Tracking the emergence of location-based spatial representations in human scene-selective cortex

Berens, Sam C, Joensen, Bárður H and Horner, Aidan J (2021) Tracking the emergence of location-based spatial representations in human scene-selective cortex. Journal of Cognitive Neuroscience, 33 (3). pp. 445-462. ISSN 0898-929X

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Abstract

Scene-selective regions of the human brain form allocentric representations of locations in our environment. These representations are independent of heading direction and allow us to know where we are regardless of our direction of travel. However, we know little about how these location-based representations are formed. Using fMRI representational similarity analysis and linear mixed models, we tracked the emergence of location-based representations in scene-selective brain regions. We estimated patterns of activity for two distinct scenes, taken before and after participants learnt they were from the same location. During a learning phase, we presented participants with two types of panoramic videos: (1) an overlap video condition displaying two distinct scenes (0° and 180°) from the same location and (2) a no-overlap video displaying two distinct scenes from different locations (which served as a control condition). In the parahippocampal cortex (PHC) and retrosplenial cortex (RSC), representations of scenes from the same location became more similar to each other only after they had been shown in the overlap condition, suggesting the emergence of viewpoint-independent location-based representations. Whereas these representations emerged in the PHC regardless of task performance, RSC representations only emerged for locations where participants could behaviorally identify the two scenes as belonging to the same location. The results suggest that we can track the emergence of location-based representations in the PHC and RSC in a single fMRI experiment. Further, they support computational models that propose the RSC plays a key role in transforming viewpoint-independent representations into behaviorally relevant representations of specific viewpoints.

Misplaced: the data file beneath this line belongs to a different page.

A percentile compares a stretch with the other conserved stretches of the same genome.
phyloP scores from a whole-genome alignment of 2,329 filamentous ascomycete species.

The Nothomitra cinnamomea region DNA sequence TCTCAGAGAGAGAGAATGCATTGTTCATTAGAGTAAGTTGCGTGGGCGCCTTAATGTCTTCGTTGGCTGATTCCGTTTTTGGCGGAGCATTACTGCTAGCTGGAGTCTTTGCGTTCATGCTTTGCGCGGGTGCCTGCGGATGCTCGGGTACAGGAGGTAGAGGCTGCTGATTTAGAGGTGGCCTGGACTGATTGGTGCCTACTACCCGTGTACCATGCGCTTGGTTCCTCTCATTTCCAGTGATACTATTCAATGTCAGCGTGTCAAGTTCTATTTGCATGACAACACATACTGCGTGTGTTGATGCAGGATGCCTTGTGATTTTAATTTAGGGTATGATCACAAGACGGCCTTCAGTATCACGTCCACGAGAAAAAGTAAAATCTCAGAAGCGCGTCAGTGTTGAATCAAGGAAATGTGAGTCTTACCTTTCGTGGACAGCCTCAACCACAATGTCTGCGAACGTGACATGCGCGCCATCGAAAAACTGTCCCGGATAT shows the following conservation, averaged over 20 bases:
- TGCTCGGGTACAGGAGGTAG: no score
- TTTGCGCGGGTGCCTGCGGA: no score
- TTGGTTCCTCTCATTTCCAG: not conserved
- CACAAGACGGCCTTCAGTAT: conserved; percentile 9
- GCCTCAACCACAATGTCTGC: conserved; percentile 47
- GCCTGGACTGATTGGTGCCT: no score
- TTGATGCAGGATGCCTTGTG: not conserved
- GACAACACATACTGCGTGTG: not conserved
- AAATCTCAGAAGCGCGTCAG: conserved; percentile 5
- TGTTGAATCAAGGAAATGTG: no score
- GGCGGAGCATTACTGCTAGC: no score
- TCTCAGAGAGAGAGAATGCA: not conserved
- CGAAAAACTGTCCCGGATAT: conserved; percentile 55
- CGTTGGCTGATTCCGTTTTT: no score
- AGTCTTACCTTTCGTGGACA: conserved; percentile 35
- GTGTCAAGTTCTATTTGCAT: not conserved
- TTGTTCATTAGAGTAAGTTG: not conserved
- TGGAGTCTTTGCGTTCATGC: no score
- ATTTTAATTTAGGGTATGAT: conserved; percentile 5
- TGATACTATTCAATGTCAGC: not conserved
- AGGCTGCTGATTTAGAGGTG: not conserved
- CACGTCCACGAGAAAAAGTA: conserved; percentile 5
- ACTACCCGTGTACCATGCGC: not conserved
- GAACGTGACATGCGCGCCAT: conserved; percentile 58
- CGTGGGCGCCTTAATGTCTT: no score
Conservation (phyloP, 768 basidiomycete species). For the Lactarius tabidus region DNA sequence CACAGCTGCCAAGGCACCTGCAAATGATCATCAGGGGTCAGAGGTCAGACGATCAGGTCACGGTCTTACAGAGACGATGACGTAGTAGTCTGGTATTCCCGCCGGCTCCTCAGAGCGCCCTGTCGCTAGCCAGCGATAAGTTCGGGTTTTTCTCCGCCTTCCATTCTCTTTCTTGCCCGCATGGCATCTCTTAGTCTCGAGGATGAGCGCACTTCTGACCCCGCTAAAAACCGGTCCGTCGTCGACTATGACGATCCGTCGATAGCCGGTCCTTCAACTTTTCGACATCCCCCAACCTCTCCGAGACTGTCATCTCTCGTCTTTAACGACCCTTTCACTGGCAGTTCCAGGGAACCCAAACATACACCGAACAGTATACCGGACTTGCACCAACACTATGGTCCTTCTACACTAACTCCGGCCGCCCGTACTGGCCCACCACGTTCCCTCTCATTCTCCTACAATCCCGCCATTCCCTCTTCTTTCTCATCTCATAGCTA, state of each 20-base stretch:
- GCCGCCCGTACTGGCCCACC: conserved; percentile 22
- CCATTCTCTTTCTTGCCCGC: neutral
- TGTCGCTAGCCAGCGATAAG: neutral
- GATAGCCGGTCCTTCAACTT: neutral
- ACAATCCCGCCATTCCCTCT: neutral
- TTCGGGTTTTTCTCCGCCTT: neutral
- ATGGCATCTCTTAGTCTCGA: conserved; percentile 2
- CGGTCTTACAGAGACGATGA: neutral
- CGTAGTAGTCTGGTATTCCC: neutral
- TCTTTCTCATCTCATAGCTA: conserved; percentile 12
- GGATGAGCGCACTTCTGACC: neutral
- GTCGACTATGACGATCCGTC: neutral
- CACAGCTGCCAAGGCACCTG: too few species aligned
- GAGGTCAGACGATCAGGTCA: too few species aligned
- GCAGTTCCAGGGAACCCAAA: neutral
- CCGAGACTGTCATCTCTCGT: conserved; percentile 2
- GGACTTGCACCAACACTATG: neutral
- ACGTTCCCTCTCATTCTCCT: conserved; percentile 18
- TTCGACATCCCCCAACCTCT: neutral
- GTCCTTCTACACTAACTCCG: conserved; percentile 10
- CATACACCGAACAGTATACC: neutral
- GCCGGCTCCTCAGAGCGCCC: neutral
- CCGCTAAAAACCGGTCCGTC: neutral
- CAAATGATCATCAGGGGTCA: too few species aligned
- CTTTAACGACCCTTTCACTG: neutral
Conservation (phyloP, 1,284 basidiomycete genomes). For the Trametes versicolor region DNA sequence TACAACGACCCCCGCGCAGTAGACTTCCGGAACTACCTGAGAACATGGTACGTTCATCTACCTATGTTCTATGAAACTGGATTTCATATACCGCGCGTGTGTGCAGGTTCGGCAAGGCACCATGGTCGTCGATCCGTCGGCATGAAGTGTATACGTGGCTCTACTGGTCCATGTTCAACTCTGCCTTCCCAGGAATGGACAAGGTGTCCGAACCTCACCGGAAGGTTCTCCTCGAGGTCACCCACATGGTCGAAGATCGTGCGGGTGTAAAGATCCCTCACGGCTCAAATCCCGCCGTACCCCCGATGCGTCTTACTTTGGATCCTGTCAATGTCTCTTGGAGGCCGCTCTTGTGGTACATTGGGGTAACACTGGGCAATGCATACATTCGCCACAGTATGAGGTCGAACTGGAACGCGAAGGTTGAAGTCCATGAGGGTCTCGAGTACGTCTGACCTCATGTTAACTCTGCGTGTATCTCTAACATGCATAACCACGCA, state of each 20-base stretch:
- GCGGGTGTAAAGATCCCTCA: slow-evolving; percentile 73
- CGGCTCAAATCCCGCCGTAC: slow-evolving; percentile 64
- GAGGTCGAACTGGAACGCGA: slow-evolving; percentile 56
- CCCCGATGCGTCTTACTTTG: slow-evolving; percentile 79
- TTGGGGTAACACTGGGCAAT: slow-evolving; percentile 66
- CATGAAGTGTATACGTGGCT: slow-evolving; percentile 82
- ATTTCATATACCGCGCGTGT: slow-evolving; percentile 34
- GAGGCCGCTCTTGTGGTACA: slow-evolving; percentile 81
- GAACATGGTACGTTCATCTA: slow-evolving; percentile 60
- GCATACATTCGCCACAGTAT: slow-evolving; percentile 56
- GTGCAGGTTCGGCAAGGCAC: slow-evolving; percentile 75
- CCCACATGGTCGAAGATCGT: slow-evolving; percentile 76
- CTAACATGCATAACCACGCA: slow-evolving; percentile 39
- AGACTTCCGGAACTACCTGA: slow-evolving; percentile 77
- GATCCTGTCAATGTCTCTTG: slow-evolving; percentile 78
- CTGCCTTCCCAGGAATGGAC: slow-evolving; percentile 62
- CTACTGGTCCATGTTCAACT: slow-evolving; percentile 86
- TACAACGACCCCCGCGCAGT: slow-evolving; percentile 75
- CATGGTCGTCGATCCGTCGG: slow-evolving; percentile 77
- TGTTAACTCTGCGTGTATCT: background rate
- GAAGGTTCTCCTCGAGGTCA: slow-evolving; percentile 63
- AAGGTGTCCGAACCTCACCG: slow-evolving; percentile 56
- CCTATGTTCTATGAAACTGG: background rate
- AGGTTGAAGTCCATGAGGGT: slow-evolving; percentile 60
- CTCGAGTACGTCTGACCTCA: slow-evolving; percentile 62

Item Type: Article
Schools and Departments: School of Psychology > Psychology
SWORD Depositor: Mx Elements Account
Depositing User: Mx Elements Account
Date Deposited: 19 Mar 2021 10:09
Last Modified: 19 Mar 2021 10:15
URI: http://sro.sussex.ac.uk/id/eprint/97891

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